Revised Romanization of Korean or RR is currently the most popular method of romanization present for Korean.  The RR method is also sometimes called the MCT method which stands for Ministry of Culture and Tourism.

Common Tea Terms: Hanyu Pinyin vs. Wade-Giles
A lot of the variance in spelling we see in the tea world can be attributed to the mixed usage of the Hanyu Pinyin and Wade-Giles. Here are some of the common words where we still see a lot of Wade-Giles usage:

Hanyu Pinyin


dong ding


tie guan yin


long jing


gong fu




qing xin


bi luo chun


Haphazard Transliterations of Chinese Tea Terms
Even more confusion arises with the prevalence of haphazard transliterations, some as common as the word “oolong” which in Hanyu Pinyin is “wulong.” Transliterations such as this are unlikely to go away. Here are some of the common haphazardly transliterated words that are still prevalent today:

Haphazard Transliteration

Hanyu Pinyin


xiao zhong

lapsang souchong

zheng shan xiao zhong










xi chun

Getting it Straight
There are many tools online that can help you with your romanizations, here are some that have helped me in the past: (Simplified Chinese -> Hanyu Pinyin or Wade-Giles) (Hanyu Pinyin -> Wade-Giles) (Chinese Tea Term Lexicon) (Korean -> RR) (Japanese -> Modernized Hepburn)


About the Author:

Tony has been studying tea for over ten years and has traveled to many tea producing regions throughout Asia. His book, "Tea: A User's Guide" is available now.


  1. Lew Perin November 16, 2015 at 6:40 am - Reply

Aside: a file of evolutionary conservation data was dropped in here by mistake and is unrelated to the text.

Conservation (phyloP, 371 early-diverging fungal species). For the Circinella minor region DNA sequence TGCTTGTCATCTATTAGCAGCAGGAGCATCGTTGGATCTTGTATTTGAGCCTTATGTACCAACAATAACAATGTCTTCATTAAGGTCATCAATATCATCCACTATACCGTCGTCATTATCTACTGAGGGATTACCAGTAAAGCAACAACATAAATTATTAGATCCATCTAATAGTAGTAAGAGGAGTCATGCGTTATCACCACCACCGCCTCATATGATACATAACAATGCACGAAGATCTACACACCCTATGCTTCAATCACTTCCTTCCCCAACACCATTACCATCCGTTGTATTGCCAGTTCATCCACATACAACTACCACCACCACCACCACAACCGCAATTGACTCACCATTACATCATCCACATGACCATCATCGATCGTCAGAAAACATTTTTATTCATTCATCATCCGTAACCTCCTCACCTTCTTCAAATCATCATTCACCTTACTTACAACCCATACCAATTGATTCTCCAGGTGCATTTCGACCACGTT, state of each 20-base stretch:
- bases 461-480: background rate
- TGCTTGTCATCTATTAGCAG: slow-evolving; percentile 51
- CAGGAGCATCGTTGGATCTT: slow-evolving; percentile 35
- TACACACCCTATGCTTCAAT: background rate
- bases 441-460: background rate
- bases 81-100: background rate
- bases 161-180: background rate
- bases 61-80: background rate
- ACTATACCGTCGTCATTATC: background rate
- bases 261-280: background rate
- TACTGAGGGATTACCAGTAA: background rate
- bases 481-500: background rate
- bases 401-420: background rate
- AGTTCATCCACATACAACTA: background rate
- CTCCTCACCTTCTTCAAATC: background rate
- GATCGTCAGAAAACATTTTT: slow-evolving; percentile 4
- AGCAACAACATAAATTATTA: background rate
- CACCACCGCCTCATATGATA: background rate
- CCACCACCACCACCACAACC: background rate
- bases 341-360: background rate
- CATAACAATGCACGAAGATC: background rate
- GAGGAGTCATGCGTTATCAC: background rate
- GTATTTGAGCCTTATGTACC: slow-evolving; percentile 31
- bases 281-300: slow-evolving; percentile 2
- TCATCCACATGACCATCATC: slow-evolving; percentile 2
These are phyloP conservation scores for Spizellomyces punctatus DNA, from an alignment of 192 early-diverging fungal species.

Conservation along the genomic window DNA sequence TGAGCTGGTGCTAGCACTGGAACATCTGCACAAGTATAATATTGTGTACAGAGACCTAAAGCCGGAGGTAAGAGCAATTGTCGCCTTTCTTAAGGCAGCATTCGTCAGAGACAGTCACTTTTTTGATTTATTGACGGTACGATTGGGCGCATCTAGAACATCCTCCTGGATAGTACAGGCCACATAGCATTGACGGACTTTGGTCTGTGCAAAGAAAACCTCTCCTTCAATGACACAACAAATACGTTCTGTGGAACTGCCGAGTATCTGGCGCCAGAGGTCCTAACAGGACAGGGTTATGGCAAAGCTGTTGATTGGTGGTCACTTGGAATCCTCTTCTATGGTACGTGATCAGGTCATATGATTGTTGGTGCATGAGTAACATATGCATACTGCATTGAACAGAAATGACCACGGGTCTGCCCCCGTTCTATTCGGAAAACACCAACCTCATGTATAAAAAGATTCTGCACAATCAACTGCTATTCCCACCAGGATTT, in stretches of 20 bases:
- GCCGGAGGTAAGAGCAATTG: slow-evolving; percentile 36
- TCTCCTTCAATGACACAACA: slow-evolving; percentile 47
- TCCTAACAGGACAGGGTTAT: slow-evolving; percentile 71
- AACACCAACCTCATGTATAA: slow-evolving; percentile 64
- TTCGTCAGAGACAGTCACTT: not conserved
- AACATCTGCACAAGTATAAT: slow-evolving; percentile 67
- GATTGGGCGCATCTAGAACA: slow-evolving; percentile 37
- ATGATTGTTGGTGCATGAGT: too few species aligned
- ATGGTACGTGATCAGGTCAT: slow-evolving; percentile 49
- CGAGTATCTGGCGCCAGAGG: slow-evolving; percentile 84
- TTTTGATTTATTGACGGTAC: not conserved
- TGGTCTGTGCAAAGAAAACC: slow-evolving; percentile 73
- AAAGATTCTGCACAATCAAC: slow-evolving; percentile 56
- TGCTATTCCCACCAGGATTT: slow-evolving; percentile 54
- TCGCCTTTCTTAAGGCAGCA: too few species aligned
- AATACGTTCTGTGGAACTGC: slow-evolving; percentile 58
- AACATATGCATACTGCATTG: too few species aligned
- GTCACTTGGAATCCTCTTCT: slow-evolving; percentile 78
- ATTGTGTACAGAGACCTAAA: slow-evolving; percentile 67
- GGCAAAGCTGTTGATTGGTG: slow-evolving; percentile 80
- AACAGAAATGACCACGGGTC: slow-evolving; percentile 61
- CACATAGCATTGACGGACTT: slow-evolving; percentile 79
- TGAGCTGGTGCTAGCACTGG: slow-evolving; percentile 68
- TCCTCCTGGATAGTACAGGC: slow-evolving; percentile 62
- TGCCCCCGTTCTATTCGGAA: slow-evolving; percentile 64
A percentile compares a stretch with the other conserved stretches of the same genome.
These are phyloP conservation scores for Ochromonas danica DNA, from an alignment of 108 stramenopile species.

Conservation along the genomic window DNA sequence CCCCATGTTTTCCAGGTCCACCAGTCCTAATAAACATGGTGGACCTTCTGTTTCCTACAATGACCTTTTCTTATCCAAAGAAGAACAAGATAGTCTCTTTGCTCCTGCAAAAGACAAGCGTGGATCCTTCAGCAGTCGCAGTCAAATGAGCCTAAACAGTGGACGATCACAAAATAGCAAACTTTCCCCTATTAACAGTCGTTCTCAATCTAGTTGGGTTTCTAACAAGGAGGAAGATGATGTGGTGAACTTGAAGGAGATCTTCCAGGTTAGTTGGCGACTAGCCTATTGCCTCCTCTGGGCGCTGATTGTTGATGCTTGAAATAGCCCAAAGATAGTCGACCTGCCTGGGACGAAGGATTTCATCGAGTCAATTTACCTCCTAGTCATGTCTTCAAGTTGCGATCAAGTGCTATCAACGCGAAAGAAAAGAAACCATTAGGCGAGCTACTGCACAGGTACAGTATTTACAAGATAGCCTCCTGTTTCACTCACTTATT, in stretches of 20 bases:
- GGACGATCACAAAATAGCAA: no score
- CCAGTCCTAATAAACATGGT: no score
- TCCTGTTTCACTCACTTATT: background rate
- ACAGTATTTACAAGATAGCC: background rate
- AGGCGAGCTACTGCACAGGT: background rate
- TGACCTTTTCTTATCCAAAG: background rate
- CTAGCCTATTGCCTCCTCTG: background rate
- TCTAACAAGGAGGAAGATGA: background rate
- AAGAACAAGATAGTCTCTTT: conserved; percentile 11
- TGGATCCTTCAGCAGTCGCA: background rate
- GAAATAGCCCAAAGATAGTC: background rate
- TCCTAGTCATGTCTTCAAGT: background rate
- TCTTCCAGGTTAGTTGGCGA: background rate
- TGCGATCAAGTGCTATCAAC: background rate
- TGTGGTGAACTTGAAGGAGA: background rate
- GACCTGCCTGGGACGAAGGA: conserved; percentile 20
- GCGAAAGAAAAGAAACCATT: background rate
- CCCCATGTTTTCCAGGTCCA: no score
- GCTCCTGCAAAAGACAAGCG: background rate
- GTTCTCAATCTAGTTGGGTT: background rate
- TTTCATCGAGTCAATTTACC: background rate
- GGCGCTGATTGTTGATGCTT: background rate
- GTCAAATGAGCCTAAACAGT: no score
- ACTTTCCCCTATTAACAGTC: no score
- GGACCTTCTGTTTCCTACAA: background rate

Chin hsin should be ch’ing hsin in Wade Giles. Lots of Taiwanese pronounce the “ing” final much like “in”.

  2. Raft June 11, 2014 at 3:32 am - Reply

    I was born in mainland China and grew up leanring simplified Chinese. Like most of people I know in China, I can read both simplified and traditional. I can even write a good amount of traditional characters because I took 書法 class when I was young. Everything you write in 書法 is traditional, because the simplified Chinese is just not as beautiful as traditional. I really wish the government can bring back the traditional Chinese, at least in all the printed materials, and use simplified for hand writing only. The simplified Chinese was created to allow a person to write faster, because of reduced number of strokes. However, the origins of the characters are lost. Like, the shape of the character can no longer as intuitively tell you what the meaning of the character is; and it can sometimes cause confusion too as some of the different characters are replaced by one character. For example, 髮 hair), and 發 issue publish) are both 发 now in the simplified Chinese. Now we are in the computer age, where we can type traditional and simplified Chinese equally fast with pinyin. In this case, the advantage of the simplified Chinese having less strokes does not apply anymore. And it’s simply more delightful to look at and read the traditional Chinese characters.

  3. Reg-o-rama December 9, 2013 at 3:36 pm - Reply

    Oh, man. Some of these I recognized the “right” version with the one I’m familiar with and some were way wrong (lapsang soughing‽). I’m glad I didn’t embarrass myself more in Beijing!